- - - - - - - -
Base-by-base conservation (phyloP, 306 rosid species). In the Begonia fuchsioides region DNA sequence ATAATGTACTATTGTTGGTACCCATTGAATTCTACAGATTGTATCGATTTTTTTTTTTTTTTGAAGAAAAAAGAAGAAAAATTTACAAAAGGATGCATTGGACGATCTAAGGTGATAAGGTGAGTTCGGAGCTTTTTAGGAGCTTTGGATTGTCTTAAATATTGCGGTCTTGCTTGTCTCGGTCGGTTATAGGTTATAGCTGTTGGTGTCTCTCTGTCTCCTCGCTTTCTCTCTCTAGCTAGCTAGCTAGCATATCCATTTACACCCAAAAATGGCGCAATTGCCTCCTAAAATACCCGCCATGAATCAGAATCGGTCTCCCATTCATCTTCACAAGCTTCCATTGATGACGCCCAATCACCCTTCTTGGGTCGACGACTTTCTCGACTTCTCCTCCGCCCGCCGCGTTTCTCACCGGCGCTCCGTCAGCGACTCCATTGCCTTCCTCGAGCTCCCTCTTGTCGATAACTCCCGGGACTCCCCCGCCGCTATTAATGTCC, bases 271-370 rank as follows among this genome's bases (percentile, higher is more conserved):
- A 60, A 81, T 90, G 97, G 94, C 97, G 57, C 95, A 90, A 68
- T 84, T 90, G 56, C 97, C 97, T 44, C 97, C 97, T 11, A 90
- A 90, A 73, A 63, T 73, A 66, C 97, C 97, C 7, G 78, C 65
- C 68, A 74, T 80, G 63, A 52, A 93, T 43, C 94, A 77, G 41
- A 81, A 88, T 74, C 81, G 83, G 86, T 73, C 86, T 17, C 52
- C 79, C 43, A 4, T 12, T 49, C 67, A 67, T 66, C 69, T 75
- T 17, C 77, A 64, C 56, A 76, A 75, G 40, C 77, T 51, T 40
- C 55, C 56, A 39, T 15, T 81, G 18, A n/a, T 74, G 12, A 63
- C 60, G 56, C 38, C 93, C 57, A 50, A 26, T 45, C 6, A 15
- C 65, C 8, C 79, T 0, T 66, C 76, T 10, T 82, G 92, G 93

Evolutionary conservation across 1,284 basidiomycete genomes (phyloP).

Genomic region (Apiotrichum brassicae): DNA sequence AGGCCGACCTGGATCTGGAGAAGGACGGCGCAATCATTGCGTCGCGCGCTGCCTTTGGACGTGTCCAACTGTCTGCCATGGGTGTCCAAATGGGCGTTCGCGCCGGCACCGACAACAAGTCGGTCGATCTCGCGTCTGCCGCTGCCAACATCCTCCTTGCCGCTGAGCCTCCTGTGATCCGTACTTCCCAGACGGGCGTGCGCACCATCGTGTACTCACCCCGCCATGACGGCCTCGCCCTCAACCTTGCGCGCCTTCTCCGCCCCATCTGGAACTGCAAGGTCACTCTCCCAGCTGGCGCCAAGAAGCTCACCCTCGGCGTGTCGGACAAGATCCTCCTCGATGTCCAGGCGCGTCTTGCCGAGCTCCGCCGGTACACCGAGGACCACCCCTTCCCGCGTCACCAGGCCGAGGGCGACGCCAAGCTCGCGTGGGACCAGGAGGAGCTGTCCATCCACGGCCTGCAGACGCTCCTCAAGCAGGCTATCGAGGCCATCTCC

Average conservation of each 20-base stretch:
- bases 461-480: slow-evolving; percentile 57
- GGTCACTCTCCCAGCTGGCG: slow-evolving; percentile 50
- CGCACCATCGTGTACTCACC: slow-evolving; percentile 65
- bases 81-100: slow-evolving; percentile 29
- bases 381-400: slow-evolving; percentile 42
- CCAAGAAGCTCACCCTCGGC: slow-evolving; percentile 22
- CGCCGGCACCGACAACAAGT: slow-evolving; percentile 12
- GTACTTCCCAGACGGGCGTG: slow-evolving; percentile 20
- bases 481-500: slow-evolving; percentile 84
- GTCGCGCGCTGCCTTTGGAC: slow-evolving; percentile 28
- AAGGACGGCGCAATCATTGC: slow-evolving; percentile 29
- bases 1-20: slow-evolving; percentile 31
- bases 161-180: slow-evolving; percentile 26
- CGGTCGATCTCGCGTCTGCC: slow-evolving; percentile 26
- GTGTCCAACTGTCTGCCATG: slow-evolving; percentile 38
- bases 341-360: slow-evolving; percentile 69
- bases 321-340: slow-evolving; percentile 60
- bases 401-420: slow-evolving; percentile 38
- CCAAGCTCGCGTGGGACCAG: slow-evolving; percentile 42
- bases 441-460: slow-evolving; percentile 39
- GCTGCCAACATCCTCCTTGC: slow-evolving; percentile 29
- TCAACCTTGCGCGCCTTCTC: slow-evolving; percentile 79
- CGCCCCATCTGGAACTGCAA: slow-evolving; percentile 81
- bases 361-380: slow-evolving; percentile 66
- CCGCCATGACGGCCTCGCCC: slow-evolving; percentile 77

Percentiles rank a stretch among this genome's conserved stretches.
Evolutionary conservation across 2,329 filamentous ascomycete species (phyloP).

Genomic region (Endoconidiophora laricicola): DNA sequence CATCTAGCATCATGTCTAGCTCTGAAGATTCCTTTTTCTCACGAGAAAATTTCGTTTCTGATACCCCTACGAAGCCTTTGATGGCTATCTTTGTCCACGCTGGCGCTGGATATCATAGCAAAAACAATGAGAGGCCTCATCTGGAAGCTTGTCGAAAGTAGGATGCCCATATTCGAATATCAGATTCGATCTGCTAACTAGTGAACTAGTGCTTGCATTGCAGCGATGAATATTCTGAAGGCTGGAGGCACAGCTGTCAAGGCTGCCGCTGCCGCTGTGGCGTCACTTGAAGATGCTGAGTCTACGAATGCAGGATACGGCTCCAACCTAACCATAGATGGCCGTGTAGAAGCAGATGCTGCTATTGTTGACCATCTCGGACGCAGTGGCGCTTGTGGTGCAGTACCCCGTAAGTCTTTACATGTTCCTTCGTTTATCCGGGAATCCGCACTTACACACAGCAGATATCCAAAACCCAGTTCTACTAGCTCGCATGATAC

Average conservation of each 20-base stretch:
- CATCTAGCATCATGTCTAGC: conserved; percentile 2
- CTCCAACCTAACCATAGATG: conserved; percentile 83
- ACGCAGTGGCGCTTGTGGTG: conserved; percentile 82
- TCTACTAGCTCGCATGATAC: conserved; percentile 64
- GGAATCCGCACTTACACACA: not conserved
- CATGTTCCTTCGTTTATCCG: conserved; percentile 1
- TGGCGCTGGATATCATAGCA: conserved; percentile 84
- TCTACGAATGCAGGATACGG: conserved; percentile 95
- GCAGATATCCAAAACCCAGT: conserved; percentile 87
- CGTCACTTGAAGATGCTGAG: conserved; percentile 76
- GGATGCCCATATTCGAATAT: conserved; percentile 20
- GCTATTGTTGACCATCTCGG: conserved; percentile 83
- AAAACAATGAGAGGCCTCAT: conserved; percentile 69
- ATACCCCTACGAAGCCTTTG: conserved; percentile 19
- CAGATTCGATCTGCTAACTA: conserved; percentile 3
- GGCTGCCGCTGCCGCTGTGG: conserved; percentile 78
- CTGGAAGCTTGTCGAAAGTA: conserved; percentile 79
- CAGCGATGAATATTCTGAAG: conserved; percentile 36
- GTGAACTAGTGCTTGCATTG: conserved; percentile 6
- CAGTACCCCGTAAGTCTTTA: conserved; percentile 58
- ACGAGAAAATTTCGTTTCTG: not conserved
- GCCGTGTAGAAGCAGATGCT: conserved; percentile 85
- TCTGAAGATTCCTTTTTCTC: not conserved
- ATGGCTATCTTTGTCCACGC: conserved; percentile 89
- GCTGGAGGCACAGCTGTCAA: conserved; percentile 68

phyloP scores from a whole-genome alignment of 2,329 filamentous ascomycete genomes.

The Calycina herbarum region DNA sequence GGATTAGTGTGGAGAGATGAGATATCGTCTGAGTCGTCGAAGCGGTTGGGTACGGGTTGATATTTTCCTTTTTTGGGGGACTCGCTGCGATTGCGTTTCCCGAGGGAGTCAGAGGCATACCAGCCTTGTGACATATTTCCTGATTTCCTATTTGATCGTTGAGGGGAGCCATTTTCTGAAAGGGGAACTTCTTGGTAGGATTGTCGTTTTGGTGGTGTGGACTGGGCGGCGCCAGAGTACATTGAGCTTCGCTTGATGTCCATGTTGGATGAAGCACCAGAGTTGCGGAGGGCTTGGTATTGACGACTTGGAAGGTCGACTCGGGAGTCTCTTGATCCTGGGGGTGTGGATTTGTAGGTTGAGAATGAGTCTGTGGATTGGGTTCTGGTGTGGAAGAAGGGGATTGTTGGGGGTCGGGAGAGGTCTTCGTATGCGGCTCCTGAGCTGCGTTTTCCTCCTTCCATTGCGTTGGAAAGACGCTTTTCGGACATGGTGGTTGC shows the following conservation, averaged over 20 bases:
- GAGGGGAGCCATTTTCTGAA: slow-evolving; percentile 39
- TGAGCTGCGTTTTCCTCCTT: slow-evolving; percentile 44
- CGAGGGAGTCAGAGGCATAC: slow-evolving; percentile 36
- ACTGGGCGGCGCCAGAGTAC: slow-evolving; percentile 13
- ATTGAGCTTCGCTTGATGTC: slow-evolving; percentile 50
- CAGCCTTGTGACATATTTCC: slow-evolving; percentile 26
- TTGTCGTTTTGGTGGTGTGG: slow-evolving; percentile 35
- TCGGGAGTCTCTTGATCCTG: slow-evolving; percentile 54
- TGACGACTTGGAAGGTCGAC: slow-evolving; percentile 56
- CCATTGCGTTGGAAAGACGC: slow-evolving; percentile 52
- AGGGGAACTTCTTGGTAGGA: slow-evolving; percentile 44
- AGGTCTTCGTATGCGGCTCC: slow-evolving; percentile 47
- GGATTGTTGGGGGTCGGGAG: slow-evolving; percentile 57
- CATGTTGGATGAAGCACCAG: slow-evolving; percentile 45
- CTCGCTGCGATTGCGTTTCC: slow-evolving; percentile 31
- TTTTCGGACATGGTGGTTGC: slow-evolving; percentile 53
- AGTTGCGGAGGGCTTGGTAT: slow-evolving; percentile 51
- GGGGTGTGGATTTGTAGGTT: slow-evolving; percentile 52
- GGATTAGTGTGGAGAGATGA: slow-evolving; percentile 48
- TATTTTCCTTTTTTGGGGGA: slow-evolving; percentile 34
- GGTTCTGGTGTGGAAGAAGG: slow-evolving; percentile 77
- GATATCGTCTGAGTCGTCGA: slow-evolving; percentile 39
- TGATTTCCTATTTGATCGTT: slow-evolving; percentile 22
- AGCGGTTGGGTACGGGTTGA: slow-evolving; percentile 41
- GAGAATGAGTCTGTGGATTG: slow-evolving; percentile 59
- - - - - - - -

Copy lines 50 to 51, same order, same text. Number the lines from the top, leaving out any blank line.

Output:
- TGGCGCTGGATATCATAGCA: conserved; percentile 84
- TCTACGAATGCAGGATACGG: conserved; percentile 95